How to Start an Executive Search: 5 Key Considerations

Like any complex process, an executive search requires forethought and planning if it is to succeed. The biggest mistake a hiring organization can make is to proceed with the recruiting aspect of a search without giving proper consideration to the underlying conditions, environment, and support structure.

What, then, are the key considerations? The following are kernels of wisdom that, if addressed thoughtfully, build a foundation for a successful search.

Embrace the Opportunity.

An executive search is about much more than just filling a role. View it as an opportunity to step back and reflect on the role’s past, present, and future – and that of the organization. Consider, “Where are we going, and how will this new executive help to get us there?” This is the perfect time to evaluate strategic goals, programs, and services, as well as expectations for leadership. For recruiting a CEO, president or other high-level position, a formal organizational assessment may be in order. In this broader context, the recruitment becomes a cause for optimism and exploration. The search experience can be an exciting opportunity for the organization and the stakeholders who participate.

Convene the Right Search Committee.

If the decision around a hire requires consensus, form a search committee of passionate individuals who represent your organization’s varied constituents. A great search committee will have:

    • A clear mandate: The members of the committee must understand the parameters within which it will operate, and its ultimate charge (eg, recommend a candidate of choice, or narrow the field down to a few?)
    • A strong chair: The chair sets the tone for the entire committee, needing political savvy and interpersonal skills. This individual should facilitate broad engagement and, where necessary, drive toward consensus and decision-making.
    • The right representation: Members should have expertise, knowledge of, and passion for the organization and the ability to evaluate candidates objectively. It is also important to prioritize diversity of members and opinions.
    • Time and availability: The amount of time needed to conduct a comprehensive search is significant and requires individuals to prioritize responsibilities and be consistent during this key period.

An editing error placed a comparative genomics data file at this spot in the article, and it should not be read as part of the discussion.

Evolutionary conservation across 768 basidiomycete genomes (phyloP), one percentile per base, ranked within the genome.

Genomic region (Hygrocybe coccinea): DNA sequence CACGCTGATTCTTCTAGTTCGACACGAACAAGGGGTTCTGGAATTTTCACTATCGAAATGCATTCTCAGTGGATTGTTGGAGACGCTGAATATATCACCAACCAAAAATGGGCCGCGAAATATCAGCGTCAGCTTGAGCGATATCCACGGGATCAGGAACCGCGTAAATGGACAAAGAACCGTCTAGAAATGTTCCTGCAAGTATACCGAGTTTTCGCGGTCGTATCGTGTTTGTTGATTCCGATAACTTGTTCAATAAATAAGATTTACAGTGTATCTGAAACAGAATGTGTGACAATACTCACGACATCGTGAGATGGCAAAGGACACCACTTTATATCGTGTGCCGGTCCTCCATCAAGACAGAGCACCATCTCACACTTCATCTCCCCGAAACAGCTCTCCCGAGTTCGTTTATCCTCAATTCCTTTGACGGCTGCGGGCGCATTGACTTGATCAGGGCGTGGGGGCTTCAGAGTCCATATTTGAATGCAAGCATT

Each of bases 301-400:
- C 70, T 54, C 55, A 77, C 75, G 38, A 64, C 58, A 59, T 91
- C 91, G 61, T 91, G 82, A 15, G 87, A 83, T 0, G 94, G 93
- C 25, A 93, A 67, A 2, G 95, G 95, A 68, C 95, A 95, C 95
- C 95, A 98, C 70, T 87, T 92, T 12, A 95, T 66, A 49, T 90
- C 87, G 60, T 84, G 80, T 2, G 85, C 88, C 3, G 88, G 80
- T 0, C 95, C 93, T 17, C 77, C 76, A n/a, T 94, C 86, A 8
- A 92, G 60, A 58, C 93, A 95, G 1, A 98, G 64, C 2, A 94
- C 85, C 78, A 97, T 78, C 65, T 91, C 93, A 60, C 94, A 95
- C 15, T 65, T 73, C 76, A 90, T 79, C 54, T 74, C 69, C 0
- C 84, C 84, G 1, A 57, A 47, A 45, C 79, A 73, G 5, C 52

Craft a Dynamic Leadership Profile.

A carefully developed position profile is the foundation for a successful search. The leadership profile aligns key stakeholders and the search committee around qualities and prerequisites that are essential for ideal candidates and provides a framework for the role’s priorities and responsibilities. Importantly, the profile should brim with energy and enthusiasm for the position. It should be viewed as a marketing document – conveying the vision and passion of the organization and enticing the best candidates in the field to want to apply.

Commit to Diversity.

Leadership diversity strengthens and transforms organizations. Achieving leadership diversity requires a broad-based strategy that predates the start of a search. Working with your search consultants, ask: How will we ensure a diverse slate of candidates? Where can we source diverse individuals from? How can we ensure that the search process is equitable and respectful of all candidates, free of biases? The hiring manager or committee must have these important conversations before the organization reaches out into the market. Later, when evaluating candidates, challenge them to demonstrate their ability and/or present their accomplishments in championing diversity initiatives in their current organizations or within their respective fields.

Contemplate an Interim:

If an executive position is already or soon to be open, placing an interim can ensure that the organization maintains its strategic direction and sustains day-to-day In some cases, a designated internal executive may fill the role, with a few caveats:

    • Asking one executive to take on two roles can be an arduous challenge.
    • Avoid giving false signals to a temporary appointment. The title interim does not mean acting.

In most cases, an external interim leader can successfully fill the role. This placement has the ability to take an objective look at the position and organization, and provide valuable input to inform the search for the permanent successor.

Starting a search requires careful thought and consideration to these opening stages. Key early decisions affect every subsequent phase of the process, and determine the ultimate success of the search.

If would like more information on how WittKieffer can assist with your search process, including the planning phases, please click here.